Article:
Director, Homeland Security Center
Director, Public Safety & Justice
K. Jack Riley was appointed Director of RAND Public Safety and Justice in September 1999 and the Director of the National Security Research Division’s Homeland Security Center in September 2003. He is also co-director of RAND’s Center for Terrorism Risk Management Policy, a collaboration with the private sector that uses sophisticated modeling to address homeland security issues. He leads a variety of research efforts on counterterrorism, homeland security, and terrorism risk management with public and private sector clients. He currently is leading a national assessment of terrorism preparedness that is based on a survey of state and local first responders and departments of agriculture. The current project is an update of the original, Domestic Terrorism: A National Assessment of State and Local Preparedness (RAND, 1995), that provided the first empirical assessment of domestic terrorism preparedness. His recent homeland security publications include: California’s Vulnerability to Terrorism (RAND, 2002) and The Implications of the September 11th Terrorism Attacks for California (RAND, 2002). His other current projects include an assessment of the impact that the September 11 attacks have had on policing roles and missions and he is part of a team examining lessons for policing in post-conflict situations for the Coalition Provisional Authority in Iraq.
Much of Jack’s other research portfolio involves border, transportation, immigration, and black-market issues. He is currently working on the development of a preliminary systems analysis modeling framework with which to assess port and supply chain security issues. He currently directs a project funded by the Los Angeles County Board of Supervisors to evaluate the High Intensity Criminal Alien Apprehension Program, an effort designed to speed the deportation of criminal aliens. He has funding from the Bureau of Alcohol, Tobacco and Firearms to analyze crime gun recovery patterns and assist law enforcement with the development of illegal firearms intervention strategies. He is working with the Oakland and Cincinnati police departments to develop risk, as opposed to race, profiles for use in policing and enforcement. While at the Department of Justice, Jack served as the program officer for a demonstration program to improve immigrant compliance with deportation hearing notices and helped establish drug use and crime indicator programs in 35 cities around the United States and in Australia, South Africa, Scotland and several other countries. He is an expert on drug markets and has written extensively on source country disruption and border control in the context of drug policy.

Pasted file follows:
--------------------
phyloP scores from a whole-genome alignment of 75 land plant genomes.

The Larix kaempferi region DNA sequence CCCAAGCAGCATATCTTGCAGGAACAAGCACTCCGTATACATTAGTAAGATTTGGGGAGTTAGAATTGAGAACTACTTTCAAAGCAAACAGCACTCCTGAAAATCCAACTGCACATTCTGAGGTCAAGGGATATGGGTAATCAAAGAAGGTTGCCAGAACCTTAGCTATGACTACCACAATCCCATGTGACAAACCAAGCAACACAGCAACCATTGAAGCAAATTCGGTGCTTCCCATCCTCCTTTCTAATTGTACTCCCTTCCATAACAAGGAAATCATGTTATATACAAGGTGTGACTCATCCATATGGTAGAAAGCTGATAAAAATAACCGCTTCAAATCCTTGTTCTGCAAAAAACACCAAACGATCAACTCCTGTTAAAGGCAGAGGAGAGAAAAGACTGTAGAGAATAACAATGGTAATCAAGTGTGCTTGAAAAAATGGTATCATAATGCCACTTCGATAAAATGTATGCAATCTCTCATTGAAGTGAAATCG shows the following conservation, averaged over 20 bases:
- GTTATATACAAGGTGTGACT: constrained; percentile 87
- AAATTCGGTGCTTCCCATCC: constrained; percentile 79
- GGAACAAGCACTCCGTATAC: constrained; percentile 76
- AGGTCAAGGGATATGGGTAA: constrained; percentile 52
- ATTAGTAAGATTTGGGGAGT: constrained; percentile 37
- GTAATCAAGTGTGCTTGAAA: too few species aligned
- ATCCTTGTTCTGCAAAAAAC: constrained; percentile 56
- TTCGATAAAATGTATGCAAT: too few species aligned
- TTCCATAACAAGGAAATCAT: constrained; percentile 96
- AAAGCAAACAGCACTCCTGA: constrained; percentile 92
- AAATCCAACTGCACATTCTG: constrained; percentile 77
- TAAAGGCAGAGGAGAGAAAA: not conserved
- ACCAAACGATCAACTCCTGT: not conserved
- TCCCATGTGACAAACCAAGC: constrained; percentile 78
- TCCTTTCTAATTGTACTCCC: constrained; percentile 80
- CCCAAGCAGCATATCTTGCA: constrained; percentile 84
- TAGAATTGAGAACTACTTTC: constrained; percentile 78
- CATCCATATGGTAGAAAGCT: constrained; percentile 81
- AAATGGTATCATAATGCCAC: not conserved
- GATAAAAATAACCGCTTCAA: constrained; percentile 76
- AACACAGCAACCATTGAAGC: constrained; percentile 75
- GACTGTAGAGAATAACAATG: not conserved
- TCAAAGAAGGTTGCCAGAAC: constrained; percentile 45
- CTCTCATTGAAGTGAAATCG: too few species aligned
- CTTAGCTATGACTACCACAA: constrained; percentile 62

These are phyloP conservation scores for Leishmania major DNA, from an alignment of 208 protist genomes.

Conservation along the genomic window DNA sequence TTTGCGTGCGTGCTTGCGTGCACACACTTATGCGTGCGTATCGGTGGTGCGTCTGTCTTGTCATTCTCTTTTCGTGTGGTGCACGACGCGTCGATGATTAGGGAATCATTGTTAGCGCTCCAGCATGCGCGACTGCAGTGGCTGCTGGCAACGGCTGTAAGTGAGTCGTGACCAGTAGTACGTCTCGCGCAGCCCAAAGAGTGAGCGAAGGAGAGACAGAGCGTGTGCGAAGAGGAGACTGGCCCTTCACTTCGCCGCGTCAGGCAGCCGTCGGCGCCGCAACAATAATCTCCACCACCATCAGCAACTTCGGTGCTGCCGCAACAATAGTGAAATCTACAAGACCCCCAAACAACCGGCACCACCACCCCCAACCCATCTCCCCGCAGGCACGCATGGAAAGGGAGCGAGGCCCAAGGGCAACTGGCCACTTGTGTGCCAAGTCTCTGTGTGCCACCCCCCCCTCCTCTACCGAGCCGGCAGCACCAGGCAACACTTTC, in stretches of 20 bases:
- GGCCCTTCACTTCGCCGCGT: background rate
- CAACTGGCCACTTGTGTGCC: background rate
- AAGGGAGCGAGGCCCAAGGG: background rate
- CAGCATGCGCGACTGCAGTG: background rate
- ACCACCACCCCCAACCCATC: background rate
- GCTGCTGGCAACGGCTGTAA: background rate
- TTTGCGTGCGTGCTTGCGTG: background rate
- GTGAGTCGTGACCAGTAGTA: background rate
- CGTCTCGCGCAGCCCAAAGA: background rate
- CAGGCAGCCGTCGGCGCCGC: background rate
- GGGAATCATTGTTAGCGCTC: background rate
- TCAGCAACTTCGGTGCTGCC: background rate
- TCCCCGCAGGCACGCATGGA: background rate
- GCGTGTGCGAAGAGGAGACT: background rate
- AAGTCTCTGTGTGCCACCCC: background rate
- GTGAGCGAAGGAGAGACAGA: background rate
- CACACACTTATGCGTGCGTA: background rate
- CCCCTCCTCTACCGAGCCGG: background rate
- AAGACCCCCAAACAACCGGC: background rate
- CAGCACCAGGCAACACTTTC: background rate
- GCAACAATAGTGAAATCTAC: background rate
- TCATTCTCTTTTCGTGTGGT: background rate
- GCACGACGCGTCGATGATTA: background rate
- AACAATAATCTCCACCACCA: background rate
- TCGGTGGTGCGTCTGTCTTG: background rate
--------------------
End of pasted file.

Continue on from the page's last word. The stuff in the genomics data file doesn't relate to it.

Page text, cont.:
Since 2000, Jack has served on the admissions committee of the RAND Graduate School. He also serves on the advisory board of the Forensic Science Institute at CSU-LA and on the Homeland Security Advisory Council for metropolitan Los Angeles. In 1998 he was honored with the Assistant Attorney General’s Award for his outstanding contributions to the mission of the US Department of Justice.
From 1995 to 1999, Jack was with the US Department of Justice, National Institute of Justice. Jack received his BA (economics and Russian) from the University of Michigan in 1986; his MS (foreign service) from Georgetown in 1988; and his PhD (public policy analysis) from the RAND Graduate School in 1993.